This column has been updated from Sept. 30 with details about the official launch of Facebook's Workplace service, along with its pricing.

Facebook's (FB) - Get Reportforay into the enterprise collaboration and social networking space, which launched on Monday, is unlikely to have a big direct impact on the top line of a company expected by analysts to post 2017 sales of $36.7 billion. But the effort could yield some valuable indirect benefits.

And if Facebook executes well, its corporate product could become a headache for smaller companies in this space such as Atlassian (TEAM) - Get Report, Jive Software (JIVE) and Slack, as well as for Microsoft's (MSFT) - Get ReportYammer and's (CRM) - Get ReportChatterLinkedIn (LNKD) , set to be acquired by Microsoft, largely isn't in the crosshairs, since Facebook's offering is focused on helping workers in the same company communicate and collaborate.

At a London event on Monday, Mark Zuckerberg's company launched Workplace, which had been known as Facebook at Work while under beta testing for the last two years. At first glance, the product looks much like regular Facebook. But it's meant to provide a company's employees with a platform for sharing and commenting on work updates, scheduling events, creating workgroups, and communicating with co-workers via chat, video or calls.

Workplace is available via mobile apps and a dedicated site. About a thousand firms have been trying it out in beta mode, including Royal Bank of Scotland (RBS) - Get Report and Scandinavian carrier Telenor. Users can either create a login that's completely separate from their regular Facebook login, or combine the two to quickly toggle between their work and personal accounts.

In either case, the work account is separate from the personal account, so users don't need to worry about their co-workers seeing an embarrassing picture or a political rant. Still, the interfaces for both platforms are very similar, with an algorithm-driven news feed taking center stage.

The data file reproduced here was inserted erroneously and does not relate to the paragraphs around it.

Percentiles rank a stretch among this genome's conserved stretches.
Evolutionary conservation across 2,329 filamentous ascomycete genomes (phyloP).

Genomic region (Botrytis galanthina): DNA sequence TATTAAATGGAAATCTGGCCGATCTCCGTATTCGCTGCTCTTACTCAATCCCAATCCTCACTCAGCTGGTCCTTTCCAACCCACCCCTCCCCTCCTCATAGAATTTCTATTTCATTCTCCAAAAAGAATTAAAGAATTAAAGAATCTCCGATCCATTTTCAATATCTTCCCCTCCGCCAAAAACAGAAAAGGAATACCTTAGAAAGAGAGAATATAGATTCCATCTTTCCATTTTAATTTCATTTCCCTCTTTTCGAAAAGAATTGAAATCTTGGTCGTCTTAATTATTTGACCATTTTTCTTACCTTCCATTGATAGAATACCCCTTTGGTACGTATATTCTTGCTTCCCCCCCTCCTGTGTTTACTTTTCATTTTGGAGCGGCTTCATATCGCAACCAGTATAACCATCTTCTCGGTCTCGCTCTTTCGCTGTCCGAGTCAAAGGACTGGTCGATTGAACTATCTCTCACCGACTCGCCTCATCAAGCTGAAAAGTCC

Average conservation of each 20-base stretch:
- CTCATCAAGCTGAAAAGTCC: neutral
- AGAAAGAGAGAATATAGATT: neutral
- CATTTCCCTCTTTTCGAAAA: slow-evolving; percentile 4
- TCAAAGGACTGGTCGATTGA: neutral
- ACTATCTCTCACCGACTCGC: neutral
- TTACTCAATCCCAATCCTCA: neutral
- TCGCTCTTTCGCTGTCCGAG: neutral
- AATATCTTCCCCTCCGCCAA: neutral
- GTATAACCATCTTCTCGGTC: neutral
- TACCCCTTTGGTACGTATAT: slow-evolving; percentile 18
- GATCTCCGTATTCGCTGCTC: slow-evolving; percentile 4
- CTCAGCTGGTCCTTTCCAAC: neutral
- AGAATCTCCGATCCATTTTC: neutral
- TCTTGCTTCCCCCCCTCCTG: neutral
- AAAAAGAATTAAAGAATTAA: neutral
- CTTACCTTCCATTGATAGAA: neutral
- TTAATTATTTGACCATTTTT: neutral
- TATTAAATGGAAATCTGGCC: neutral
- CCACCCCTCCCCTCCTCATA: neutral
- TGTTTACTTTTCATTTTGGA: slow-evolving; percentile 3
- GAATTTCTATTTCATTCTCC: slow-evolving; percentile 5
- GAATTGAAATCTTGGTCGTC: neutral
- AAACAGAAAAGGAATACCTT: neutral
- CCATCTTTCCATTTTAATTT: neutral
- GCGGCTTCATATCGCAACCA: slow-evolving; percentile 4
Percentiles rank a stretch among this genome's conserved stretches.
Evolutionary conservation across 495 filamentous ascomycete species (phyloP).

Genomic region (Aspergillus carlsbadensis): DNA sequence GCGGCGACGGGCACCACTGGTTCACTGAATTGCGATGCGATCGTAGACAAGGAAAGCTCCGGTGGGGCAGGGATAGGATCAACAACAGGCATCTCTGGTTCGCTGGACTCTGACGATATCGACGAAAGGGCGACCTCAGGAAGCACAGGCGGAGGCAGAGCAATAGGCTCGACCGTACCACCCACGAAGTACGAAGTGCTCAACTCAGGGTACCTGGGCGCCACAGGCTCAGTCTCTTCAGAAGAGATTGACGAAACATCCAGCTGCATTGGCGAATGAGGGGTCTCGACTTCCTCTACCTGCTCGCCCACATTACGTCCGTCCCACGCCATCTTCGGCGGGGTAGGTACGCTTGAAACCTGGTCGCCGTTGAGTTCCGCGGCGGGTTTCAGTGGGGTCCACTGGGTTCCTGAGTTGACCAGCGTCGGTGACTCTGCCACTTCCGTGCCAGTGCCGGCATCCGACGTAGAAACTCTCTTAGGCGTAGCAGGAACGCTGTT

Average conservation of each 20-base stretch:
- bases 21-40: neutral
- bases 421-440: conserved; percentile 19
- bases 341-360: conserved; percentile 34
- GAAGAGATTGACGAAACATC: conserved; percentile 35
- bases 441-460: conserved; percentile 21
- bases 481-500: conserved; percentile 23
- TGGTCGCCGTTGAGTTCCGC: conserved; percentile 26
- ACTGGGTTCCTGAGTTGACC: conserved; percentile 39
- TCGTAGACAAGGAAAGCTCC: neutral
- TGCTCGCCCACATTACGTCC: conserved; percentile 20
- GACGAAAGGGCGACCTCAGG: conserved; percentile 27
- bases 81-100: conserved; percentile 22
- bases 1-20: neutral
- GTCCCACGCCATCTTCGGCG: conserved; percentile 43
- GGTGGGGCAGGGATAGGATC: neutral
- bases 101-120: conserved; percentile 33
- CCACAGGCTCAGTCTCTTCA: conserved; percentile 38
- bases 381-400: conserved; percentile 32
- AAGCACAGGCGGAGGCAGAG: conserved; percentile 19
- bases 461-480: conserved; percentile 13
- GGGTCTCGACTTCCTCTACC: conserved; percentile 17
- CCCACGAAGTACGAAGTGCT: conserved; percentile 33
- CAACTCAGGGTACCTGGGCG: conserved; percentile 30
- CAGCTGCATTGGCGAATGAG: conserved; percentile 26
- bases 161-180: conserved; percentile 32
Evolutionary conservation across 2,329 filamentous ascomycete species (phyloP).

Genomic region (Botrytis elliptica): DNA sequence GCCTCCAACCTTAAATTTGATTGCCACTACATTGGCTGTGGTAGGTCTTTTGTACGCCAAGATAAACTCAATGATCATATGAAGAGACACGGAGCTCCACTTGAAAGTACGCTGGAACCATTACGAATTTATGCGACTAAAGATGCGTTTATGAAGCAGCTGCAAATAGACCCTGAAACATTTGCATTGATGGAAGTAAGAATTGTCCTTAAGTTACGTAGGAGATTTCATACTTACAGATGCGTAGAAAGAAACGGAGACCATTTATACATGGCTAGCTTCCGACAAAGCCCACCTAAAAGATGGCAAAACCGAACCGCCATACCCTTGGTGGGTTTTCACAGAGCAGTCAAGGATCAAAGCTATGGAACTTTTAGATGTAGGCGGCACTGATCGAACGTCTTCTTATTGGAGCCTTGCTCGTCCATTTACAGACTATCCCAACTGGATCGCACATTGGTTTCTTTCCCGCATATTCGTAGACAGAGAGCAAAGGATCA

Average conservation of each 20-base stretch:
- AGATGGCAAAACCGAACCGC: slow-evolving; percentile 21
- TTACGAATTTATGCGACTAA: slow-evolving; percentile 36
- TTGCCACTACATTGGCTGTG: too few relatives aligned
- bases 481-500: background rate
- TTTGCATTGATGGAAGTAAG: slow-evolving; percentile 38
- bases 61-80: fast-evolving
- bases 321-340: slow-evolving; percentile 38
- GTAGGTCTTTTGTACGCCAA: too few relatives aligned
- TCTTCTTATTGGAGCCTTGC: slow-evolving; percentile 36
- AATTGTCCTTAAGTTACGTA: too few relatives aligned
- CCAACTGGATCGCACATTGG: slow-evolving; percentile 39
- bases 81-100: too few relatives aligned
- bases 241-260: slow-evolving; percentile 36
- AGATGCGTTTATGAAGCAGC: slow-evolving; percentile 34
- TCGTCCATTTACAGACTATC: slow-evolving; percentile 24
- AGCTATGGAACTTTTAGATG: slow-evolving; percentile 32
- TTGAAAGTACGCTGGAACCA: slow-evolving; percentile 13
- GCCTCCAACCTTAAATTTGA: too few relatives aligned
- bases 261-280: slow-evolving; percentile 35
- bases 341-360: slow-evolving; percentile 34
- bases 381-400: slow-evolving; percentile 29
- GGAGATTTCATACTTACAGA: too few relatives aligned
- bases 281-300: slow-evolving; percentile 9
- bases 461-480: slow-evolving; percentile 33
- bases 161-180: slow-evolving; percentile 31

Not surprisingly, Facebook is pricing Workplace is aggressively. The company is charging just $3 per user per month for the first 1,000 monthly active users (MAUs), $2 for the next 9,000 and $1 for any additional MAUs. TechCrunch observes Slack respectively charges $8 and $15 per active user month for its two main service tiers.

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Competition is stiff -- products such as Slack, Yammer and Atlassian's HipChat have reeled in plenty of blue-chip clients. They've also struck integration deals for many third-party business apps and cloud services, and support a number of add-ons and plugins. Workplace does integrate with some popular third-party services, such as cloud storage/file-sharing platform Box (BOX) - Get Report, but not as many as leading rival offerings do.

But the company is betting the familiarity of its traditional interface, and the big investments it has made over the years in optimizing it, will set its offering apart. Facebook's pricing also doesn't hurt, and the company has suggested its artificial intelligence investments could eventually be used for features such as gauging employee sentiment.

As tech analyst Jan Dawson observes, Facebook Workplace could have the effect of boosting Facebook user engagement in an environment (the office) where it's relatively low. And by making it easy to switch between work and personal accounts, the solution could help Facebook re-engage those users who have cut back on their Facebook activity.

Just as many of Alphabet's (GOOGL) - Get Report Google's services aren't heavily monetized but have the benefits of strengthening the company's brand and keeping users hooked on the Google ecosystem, Facebook might be less interested in the relatively modest sums of revenue it could get for licensing Facebook at Work than in making Facebook a larger part of the daily lives of millions of office workers, many of whom have the kind of demographics advertisers covet.

If the company has proven anything in recent years, it's that it knows how to monetize users hooked on its platform.